Software con descuentos!

domingo, abril 29, 2012

Open Projects, the financial side.

I love and believe in the open source, but happens that any person need the money to survive. No matter if was explained 1000 times, but open don't means free or, don't means that a developer developing open source software don't need money.

Many of open developers are financed by big companies that have a different scale business model, others by different sort of organizations, but others (as myself) need to administer very well the free time, to end up investing some (almost always few) hours to develop open projects, contribute with other open projects, write documentation, etc.

I know, is the backside of the open source world (and I really don't believe that the money may be made only by the support around the software. Or, if may be done, is another business, I'm a programmer, not a supporter).

This is a small thought of a sunday morning where I'm (again) trying to decide if invest my time in interesting open projects or do (boring) business stuff (As SEO optimizations, web sites updates, adwords campaigns, and many other things focused in have more sales of my closed product PasswordsPro).

Another side of the question is that if some of own open projects get some audience and are used by some people, they have needs....need new features, they need new versions and, of course, support....conforming a non easy equation for a (small and independent) open source developer.

With these thoughts in mind I decided to make here a list of open projects I'm working on and that I dedicate the time I can and also enable donations through PayPal to help me to spend more time on these projects.

The list of open projects I'm working on is:

Pharo in OpenShift: This is a project to make possible to run Pharo headless in the Red Hat Cloud PaaS OpenShift. I already proved that it's possible, but a lot of work is still needed to polish and automate the project using the DIY cartridge. Would be nice also that Red Hat could provide native support (I'm willing to help, of course!) for Smalltalk (Pharo / Squeak / Cuis) being that the Cog VM run smoothly here.

XMLRPC Support for Pharo: I need to port it to current 1.4 Pharo version and adapt to Zinc.

Crytography: We need to improve the Cryptography support in Pharo/Squeak/Cuis.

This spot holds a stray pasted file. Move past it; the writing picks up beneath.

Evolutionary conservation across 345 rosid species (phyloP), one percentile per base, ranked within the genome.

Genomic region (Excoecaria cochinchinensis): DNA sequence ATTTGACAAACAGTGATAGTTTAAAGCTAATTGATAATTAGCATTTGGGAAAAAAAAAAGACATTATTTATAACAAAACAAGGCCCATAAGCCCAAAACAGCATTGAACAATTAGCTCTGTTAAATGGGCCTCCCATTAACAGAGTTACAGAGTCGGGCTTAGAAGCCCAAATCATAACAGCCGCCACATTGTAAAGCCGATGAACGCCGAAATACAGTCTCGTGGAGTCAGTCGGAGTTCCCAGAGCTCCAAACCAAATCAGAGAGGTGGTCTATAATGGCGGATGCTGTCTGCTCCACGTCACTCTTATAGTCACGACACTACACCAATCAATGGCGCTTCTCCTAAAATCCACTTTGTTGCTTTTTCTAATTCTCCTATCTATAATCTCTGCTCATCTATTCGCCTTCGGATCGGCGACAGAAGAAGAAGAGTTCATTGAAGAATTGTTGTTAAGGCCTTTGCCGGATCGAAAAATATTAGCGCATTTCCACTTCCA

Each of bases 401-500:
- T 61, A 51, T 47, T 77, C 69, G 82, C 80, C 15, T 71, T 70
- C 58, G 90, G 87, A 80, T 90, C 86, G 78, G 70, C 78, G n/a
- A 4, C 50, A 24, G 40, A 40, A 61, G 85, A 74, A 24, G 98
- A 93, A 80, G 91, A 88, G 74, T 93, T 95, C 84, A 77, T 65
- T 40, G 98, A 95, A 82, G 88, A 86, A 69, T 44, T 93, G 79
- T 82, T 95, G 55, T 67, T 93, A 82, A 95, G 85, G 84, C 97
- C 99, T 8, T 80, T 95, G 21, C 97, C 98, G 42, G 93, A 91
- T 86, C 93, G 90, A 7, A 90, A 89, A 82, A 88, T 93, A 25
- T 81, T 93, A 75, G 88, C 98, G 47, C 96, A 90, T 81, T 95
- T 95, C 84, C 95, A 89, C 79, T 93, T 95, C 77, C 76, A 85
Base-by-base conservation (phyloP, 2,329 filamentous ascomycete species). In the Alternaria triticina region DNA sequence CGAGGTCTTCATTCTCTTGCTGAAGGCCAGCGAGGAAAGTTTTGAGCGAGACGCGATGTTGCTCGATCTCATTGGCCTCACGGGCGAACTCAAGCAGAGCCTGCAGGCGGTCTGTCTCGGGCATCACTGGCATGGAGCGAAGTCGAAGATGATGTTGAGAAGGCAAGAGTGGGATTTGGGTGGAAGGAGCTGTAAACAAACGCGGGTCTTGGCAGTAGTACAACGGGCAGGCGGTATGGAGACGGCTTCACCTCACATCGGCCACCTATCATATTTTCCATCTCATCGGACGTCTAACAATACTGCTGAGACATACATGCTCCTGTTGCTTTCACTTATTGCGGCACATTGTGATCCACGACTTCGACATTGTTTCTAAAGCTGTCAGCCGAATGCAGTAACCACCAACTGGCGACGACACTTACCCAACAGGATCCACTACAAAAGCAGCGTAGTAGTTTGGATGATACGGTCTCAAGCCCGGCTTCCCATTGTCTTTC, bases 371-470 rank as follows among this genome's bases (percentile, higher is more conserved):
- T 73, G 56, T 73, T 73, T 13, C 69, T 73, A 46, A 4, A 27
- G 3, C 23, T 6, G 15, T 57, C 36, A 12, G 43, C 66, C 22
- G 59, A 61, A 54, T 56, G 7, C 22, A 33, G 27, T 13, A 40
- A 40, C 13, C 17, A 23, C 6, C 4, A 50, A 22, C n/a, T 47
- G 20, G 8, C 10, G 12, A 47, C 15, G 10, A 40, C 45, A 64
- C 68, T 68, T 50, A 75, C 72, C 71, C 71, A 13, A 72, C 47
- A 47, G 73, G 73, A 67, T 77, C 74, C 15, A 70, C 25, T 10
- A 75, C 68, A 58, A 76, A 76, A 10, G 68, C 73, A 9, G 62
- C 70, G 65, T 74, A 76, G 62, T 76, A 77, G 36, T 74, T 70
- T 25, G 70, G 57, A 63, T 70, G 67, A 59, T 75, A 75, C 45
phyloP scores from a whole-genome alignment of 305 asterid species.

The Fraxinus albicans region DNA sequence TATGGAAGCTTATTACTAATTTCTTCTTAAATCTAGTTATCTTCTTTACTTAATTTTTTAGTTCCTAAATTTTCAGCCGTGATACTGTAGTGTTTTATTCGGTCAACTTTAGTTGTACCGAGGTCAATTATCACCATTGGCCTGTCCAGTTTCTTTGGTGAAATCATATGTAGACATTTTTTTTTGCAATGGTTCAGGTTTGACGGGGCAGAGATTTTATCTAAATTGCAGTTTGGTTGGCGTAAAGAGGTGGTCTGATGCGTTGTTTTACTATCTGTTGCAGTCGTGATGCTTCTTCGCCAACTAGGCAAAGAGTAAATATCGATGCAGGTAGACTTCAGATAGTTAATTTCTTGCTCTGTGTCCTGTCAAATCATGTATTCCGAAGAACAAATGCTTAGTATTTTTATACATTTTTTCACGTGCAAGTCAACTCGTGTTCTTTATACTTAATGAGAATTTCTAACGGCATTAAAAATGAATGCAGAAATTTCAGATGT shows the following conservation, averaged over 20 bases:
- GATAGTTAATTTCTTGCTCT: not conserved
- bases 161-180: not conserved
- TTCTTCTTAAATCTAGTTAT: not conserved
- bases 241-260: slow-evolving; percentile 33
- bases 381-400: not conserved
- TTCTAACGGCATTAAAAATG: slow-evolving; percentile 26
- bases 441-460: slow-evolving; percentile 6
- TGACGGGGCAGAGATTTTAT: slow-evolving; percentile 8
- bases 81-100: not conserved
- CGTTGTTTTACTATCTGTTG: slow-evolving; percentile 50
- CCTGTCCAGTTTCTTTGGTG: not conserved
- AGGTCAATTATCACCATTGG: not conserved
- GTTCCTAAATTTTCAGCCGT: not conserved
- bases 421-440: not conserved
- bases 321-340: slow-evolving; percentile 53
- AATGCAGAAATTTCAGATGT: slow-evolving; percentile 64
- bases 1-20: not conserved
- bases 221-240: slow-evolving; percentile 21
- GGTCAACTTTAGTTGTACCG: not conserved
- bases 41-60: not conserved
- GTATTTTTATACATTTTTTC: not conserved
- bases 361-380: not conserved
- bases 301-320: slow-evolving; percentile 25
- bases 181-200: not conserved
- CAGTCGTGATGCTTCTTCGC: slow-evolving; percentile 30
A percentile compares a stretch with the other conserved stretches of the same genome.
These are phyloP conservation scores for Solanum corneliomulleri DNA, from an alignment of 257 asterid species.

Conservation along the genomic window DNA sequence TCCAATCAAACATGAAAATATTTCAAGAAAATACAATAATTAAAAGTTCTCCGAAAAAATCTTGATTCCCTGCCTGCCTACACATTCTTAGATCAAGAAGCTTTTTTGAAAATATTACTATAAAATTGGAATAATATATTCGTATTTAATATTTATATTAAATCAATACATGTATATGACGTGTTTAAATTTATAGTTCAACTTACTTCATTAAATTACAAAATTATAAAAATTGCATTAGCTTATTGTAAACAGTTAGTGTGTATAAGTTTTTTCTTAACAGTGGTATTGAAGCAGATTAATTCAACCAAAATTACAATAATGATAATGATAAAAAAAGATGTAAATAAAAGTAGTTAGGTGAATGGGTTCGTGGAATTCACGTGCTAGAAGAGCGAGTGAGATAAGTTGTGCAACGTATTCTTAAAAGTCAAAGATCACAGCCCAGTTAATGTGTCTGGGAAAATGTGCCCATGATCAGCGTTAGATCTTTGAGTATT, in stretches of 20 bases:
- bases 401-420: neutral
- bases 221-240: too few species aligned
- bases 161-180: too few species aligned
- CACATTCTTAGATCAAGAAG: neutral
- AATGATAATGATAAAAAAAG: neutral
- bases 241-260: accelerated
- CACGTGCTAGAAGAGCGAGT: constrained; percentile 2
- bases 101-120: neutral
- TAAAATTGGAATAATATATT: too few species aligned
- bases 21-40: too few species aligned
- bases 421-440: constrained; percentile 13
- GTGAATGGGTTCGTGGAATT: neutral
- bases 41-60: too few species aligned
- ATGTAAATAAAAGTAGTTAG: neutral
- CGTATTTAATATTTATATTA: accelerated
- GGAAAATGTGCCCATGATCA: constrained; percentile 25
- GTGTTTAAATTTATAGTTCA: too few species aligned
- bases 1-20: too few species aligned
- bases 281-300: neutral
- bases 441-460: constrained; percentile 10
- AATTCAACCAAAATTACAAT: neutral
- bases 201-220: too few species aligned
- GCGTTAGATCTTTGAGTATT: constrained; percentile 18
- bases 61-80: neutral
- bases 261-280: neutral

Pharo: I try to help (ok not much in the last times) in fix bugs and such sort of things.

Cuis: This is an argentinian project and I think is very promising in different aspects, but is needed adapt packages to run on it (As web servers, web frameworks, cryptography, and a long etc).

If you want to help donating some money (specially companies), here the button:


And it will be also in the specific pages of the projects.

Thanks for read!

sábado, abril 21, 2012

Squeak on the BeagleBone


David Graham, the publisher of Adventures with Smalltalk and Robots, published a cool article about an experiment to run Squeak on the BeagleBone

It's really a very good and clear way to show the power of Smalltalk and objects interacting with the hardware while it's running.

Very cool David, I enjoy a lot this sort of experiments, a way of materialize the objects behavior.

domingo, abril 01, 2012

Some data about the visits on PasswordsPro site in March 2012

Speaking with some fellows of MicroISV world, we talked about the importance or not of have localized version of our products (in languages other than English).

Then I decided to write these lines to show some real data of the visits on the website of PasswordsPro in the month of March 2012.

The first image show the origin of the site visitors, the dark green is from where more visitors come, in this case USA. (I settled my adwords campaigns on USA because is the country where I have more customers and sales).



Currently over 80% of users of PasswordsPro are from USA and the rest are divided between other English-speaking countries as Australia, New Zealand, Great Britain. Some countries that buy also, but are not native English speakers are Germany, Norway, Sweden, Brazil, Belgium, India, Spain and some other that I can stay on the shelf. Note that no Spanish speaker country, except for the users from Spain.

The next image show the average pages per visit, in this case 3,33. Is interesting to note that the visits with more pages per visit are from countries that currently are not buying licenses, as Algeria, China, South Africa, Colombia and Mexico. The people that effectively buy seems to be the people that less pages surf.

The next one is related with the previous and show the average time per visit, where China is the winner with great advantage, with more than 12 minutes average per visit. Again, the countries that effectively buy licenses have only an average of 2 minutes on the site per visit. Other "no-buying" countries as Egypt and Algeria also have high average per visit (Around 5/6 minutes). Strange to me.

Finally, the country where I make my major efforts is USA because is here where the customers are and the sales. In March I had visits for almost all the states and sales in a bunch of they also. Thanks to all the PasswordsPro customers!